Keith Hebeisen is a partner at Clifford Law Offices. An outstanding Chicago personal injury attorney and one of the most respected medical malpractice attorneys in Chicago, Mr. Hebeisen is experienced in many practice areas, including complex areas of medical negligence, medical liability and transportation liability. To learn more about Keith Hebeisen, please visit: http://goo.gl/OJm4BO.
About Clifford Law Offices
Clifford Law Offices is ranked one of the top law firms in Illinois as well as in the country in the area of complex personal injury and wrongful death cases such as medical malpractice, aviation litigation, products liability, premises liability and transportation litigation. It also has developed a reputation in qui tam litigation or whistleblower cases and handles class action matters as well as commercial litigation cases. To learn more about Clifford Law Offices, visit http://www.CliffordLaw.com
(PRWEB) July 18, 2014
The book’s author is Charles Ward Rapp, son of Mason G. Rapp, the last of the family architects who closed the Chicago firm in 1965. The author also curated and cataloged the Rapp & Rapp Archive, now part of the Chicago History Museum’s permanent collection.
“The two separate firms of Rapp architects and their father before them practiced for more than a century, each at the forefront of their industry,” said the author, “an amazing run by any measure.”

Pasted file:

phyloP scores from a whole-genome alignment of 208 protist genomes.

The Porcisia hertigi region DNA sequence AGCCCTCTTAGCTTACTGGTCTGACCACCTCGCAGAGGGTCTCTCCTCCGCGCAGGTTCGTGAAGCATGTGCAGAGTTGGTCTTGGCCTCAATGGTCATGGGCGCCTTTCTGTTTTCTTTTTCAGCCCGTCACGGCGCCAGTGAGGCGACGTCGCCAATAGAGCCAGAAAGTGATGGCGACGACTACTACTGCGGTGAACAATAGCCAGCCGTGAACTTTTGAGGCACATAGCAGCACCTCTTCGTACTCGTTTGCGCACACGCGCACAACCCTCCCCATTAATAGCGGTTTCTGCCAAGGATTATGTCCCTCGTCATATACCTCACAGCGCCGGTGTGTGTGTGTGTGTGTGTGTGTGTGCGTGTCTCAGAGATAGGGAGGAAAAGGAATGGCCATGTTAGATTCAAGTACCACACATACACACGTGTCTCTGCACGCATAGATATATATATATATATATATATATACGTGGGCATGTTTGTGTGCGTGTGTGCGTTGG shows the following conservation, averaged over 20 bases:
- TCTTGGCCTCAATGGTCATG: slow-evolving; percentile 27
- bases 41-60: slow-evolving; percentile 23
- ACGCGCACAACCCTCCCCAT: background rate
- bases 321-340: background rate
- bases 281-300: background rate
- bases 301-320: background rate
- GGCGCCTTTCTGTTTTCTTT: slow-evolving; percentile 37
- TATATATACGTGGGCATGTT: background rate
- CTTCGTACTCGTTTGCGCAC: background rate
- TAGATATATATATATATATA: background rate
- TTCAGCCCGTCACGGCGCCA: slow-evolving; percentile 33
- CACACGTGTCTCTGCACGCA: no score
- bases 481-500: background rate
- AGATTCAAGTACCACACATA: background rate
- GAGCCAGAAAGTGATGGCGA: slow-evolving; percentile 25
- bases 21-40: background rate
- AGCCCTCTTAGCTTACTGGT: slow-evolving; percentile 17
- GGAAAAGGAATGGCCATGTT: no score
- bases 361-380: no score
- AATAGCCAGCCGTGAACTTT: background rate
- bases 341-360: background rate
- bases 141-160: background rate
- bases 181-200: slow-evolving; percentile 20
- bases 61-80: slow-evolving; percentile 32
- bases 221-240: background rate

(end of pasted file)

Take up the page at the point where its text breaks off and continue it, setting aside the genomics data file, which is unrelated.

Most widely known of the two firms because of their elegant theatre designs was C. W. & Geo. L. Rapp, Architects, opened in Chicago in 1907 at the dawn of a movie industry they helped to shape. Likewise their brothers’ firm, I. H. & W. M. Rapp, Architects and Superintendents of Public Buildings, Trinidad, Colorado, 1891, helped shape the post-frontier Southwest with buildings in Colorado, New Mexico, California, Oklahoma and Texas.
Though they did much else, the Colorado Rapps’ best-known legacy remains the picturesque pueblo revival Santa Fe Style, characteristic of the city for which it is named.
Mason G. Rapp ran the Chicago firm Rapp & Rapp, Architects for 25 years from the 1940s through its closing. Always generalist commercial architects, Rapp & Rapp never left the specialty that time and history had given it, and in 1961 built Detroit’s New Fisher Theatre— a soft and elegant work of its time that changed the notion of what theatres should be, even influencing the course of today’s theatre design.
The book is available for sale on http://www.rappandrapparchitects.com.
Kansas City, MO (PRWEB) July 01, 2014
The rare success of Kansas City’s Union Station is attracting national interest as Centennial Celebration plans are shared. And, this magnificent and monumental example from the “Golden Age” of railroading still has many stories to tell.
In the early 1900′s, a group of visionary entrepreneurs and 12 railroad company leaders came together to formulate a grand plan, a railroad station to rival any in the United States and beyond. The unlikely location for such a monument was to be along a small creek (OK Creek) which meandered at the edge of a dusty, burgeoning downtown Kansas City.